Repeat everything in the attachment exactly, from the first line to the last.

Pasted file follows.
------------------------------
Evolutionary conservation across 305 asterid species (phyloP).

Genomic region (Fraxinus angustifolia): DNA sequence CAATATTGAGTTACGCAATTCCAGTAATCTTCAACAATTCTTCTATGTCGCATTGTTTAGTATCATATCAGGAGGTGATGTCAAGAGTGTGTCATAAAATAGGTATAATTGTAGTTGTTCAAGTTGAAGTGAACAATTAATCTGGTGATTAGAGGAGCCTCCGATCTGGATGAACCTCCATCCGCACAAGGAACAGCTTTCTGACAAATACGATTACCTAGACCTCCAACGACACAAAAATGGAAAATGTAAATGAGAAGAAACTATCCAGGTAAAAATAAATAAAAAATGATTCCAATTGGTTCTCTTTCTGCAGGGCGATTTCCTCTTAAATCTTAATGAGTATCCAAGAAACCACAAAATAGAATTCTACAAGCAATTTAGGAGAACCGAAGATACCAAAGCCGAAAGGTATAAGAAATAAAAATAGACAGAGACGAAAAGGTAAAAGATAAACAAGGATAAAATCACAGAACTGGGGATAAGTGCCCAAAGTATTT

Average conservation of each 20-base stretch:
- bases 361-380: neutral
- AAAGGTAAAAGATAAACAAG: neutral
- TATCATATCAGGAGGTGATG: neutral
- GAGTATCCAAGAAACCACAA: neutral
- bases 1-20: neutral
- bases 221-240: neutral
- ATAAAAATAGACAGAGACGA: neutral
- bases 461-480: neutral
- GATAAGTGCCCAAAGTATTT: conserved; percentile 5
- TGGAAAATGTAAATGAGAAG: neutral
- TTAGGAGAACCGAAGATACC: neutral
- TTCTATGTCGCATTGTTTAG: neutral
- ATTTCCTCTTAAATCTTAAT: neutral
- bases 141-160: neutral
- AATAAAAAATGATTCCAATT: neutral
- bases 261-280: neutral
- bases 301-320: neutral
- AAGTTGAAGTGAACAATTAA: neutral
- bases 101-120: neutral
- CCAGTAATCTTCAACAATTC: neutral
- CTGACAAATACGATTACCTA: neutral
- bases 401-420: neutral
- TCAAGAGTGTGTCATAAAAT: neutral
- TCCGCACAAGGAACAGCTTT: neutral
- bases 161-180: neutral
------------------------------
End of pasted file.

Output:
Evolutionary conservation across 305 asterid species (phyloP).

Genomic region (Fraxinus angustifolia): DNA sequence CAATATTGAGTTACGCAATTCCAGTAATCTTCAACAATTCTTCTATGTCGCATTGTTTAGTATCATATCAGGAGGTGATGTCAAGAGTGTGTCATAAAATAGGTATAATTGTAGTTGTTCAAGTTGAAGTGAACAATTAATCTGGTGATTAGAGGAGCCTCCGATCTGGATGAACCTCCATCCGCACAAGGAACAGCTTTCTGACAAATACGATTACCTAGACCTCCAACGACACAAAAATGGAAAATGTAAATGAGAAGAAACTATCCAGGTAAAAATAAATAAAAAATGATTCCAATTGGTTCTCTTTCTGCAGGGCGATTTCCTCTTAAATCTTAATGAGTATCCAAGAAACCACAAAATAGAATTCTACAAGCAATTTAGGAGAACCGAAGATACCAAAGCCGAAAGGTATAAGAAATAAAAATAGACAGAGACGAAAAGGTAAAAGATAAACAAGGATAAAATCACAGAACTGGGGATAAGTGCCCAAAGTATTT

Average conservation of each 20-base stretch:
- bases 361-380: neutral
- AAAGGTAAAAGATAAACAAG: neutral
- TATCATATCAGGAGGTGATG: neutral
- GAGTATCCAAGAAACCACAA: neutral
- bases 1-20: neutral
- bases 221-240: neutral
- ATAAAAATAGACAGAGACGA: neutral
- bases 461-480: neutral
- GATAAGTGCCCAAAGTATTT: conserved; percentile 5
- TGGAAAATGTAAATGAGAAG: neutral
- TTAGGAGAACCGAAGATACC: neutral
- TTCTATGTCGCATTGTTTAG: neutral
- ATTTCCTCTTAAATCTTAAT: neutral
- bases 141-160: neutral
- AATAAAAAATGATTCCAATT: neutral
- bases 261-280: neutral
- bases 301-320: neutral
- AAGTTGAAGTGAACAATTAA: neutral
- bases 101-120: neutral
- CCAGTAATCTTCAACAATTC: neutral
- CTGACAAATACGATTACCTA: neutral
- bases 401-420: neutral
- TCAAGAGTGTGTCATAAAAT: neutral
- TCCGCACAAGGAACAGCTTT: neutral
- bases 161-180: neutral